Connect with us


UFV athletes awarded CCAA All-Canadian honours

Every student understands the pressure that comes with full-time studies.



By Vanessa Broadbent (The Cascade) – Email

Print Edition: April 8, 2015

Every student understands the pressure that comes with full-time studies. Throw a part-time job in the mix and things get crazy. Throw athletics on top of all that, and you may have a recipe for a nervous breakdown.

But some students do well under such pressure. Aaron Pauls (men’s golf), Joel Kleingeltink (men’s volleyball), and Michelle Zygmunt (women’s volleyball) have been awarded the Canadian Collegiate Athletic Association (CCAA) Academic All-Canadian honours.

This award not only requires recipients to be all-stars in their conference, but maintain a GPA above 3.5.

The award recognizes students for their hard work through the season, and Zygmunt appreciates the acknowledgement.

“My grades are really important to me,” she said. “The fact that I’ve been able to keep them up while pursuing a really high level of athletics, it’s really rewarding and it’s nice to be acknowledged for that.”

Zygmunt, who not only studies kinesiology and philosophy at UFV but architecture and building engineering BCIT as well, explained her secret to balancing such a hectic schedule.

“When you know you only have a couple hours a day, you tend to put your all into it and make the most of that time because you don’t have a lot and you don’t want to waste it.”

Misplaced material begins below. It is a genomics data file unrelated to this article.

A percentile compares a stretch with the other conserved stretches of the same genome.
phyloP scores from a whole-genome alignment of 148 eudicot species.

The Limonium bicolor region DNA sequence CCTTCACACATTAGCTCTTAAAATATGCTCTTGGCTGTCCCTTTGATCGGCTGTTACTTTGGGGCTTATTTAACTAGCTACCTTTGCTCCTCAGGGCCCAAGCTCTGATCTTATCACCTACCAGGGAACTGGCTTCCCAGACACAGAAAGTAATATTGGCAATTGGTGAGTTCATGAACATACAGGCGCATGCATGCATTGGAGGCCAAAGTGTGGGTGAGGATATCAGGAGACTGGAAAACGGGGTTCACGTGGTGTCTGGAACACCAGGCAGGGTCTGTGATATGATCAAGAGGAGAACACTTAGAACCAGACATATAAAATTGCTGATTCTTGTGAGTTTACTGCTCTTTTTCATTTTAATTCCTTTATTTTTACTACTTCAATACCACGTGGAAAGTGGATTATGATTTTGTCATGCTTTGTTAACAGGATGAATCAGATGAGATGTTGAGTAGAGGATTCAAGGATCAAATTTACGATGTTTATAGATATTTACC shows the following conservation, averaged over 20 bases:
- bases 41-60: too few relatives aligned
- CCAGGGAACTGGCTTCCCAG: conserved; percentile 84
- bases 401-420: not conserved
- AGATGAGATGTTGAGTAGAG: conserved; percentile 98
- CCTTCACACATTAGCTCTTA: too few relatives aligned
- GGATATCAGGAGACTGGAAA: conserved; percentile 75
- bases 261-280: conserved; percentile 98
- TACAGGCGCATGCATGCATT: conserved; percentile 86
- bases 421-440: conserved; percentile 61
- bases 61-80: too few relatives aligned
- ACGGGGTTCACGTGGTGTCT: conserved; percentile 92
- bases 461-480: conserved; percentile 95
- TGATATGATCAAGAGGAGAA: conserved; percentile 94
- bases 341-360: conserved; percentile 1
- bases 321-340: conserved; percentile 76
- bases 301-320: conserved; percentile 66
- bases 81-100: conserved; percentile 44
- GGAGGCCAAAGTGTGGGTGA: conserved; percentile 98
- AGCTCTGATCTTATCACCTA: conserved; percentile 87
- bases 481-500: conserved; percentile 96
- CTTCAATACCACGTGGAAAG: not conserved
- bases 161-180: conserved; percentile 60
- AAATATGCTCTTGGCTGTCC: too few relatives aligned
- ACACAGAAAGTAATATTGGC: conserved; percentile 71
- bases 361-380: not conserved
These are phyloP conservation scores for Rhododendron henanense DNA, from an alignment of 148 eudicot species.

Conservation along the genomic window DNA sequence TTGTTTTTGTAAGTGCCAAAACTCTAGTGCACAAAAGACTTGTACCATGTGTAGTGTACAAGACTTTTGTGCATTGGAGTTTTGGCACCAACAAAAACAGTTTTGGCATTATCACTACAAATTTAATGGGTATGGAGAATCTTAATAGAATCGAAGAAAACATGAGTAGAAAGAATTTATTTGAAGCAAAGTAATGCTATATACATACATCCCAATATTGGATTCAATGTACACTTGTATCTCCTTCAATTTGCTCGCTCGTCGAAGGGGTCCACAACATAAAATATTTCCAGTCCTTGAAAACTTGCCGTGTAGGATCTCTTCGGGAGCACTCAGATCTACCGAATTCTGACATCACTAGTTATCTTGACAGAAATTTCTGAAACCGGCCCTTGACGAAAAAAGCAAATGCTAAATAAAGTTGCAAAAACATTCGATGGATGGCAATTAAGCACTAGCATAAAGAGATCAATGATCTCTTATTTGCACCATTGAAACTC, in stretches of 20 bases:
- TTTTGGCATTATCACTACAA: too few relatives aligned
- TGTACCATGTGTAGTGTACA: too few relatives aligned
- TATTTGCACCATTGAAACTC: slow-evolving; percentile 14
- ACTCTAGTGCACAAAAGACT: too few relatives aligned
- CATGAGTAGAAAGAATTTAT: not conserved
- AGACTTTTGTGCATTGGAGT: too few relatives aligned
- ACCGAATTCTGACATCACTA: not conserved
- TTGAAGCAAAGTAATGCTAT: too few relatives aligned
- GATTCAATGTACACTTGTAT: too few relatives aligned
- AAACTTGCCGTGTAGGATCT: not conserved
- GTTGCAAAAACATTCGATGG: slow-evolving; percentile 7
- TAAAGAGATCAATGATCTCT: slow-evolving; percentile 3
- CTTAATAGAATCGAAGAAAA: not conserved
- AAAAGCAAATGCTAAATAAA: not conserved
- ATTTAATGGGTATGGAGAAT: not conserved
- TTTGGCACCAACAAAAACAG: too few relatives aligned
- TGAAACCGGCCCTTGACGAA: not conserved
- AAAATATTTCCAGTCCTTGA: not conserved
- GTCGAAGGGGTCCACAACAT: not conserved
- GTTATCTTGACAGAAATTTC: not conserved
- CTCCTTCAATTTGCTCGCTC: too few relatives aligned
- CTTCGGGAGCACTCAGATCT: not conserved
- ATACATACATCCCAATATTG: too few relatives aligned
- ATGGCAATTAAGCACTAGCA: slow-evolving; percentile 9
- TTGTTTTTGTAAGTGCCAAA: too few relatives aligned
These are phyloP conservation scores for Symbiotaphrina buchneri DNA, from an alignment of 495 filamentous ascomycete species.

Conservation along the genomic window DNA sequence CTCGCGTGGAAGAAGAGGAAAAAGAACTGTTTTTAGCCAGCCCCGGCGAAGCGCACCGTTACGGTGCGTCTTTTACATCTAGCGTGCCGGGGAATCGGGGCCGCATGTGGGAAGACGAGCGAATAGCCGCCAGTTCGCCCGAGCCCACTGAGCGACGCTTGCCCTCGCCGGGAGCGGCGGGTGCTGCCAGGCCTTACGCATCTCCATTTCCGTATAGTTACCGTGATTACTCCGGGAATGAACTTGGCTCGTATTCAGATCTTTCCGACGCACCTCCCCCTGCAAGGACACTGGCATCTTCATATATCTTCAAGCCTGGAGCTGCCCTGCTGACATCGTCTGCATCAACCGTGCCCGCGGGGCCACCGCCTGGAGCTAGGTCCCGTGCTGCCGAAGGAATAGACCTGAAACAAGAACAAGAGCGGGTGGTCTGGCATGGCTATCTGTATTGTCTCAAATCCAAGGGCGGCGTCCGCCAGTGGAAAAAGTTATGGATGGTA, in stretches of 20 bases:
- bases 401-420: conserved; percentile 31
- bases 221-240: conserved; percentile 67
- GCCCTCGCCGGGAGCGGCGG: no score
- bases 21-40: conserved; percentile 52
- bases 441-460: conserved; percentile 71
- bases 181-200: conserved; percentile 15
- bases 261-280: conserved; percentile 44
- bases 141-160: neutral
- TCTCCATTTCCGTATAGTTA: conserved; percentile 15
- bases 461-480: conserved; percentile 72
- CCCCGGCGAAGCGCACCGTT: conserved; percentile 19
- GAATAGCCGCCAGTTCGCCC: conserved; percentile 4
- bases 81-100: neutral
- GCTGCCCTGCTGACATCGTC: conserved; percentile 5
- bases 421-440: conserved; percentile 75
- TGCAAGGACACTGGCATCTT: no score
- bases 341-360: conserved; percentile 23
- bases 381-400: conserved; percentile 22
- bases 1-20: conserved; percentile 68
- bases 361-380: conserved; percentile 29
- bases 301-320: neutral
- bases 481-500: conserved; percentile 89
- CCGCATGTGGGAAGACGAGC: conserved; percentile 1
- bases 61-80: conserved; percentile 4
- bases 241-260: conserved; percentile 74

Kleingeltink has a similar strategy. “You just find a way to make it work, you find a way to do it,” he said. “We’re all students — we have those late nights, those long stressful weeks — but you just have to find time to get things done.”

It’s hard to stay motivated as a student, and Zygmunt thinks the award might help.

“Sometimes it’s hard to go 100 per cent all the time, and getting awards like this is a reminder that it’s worth it and it will be beneficial in the long run,” she said.

Kleingeltink can also see the award being an inspiration to other students who struggle to maintain both high academic and athletic achievement.

“I know there’s so much more I can do, it sets a nice bar for myself … to achieve things like that, and hopefully motivate others to do the same thing,” he said.

Continue Reading
Click to comment

Leave a Reply

Your email address will not be published. Required fields are marked *

Receive The Cascade’s Newsletter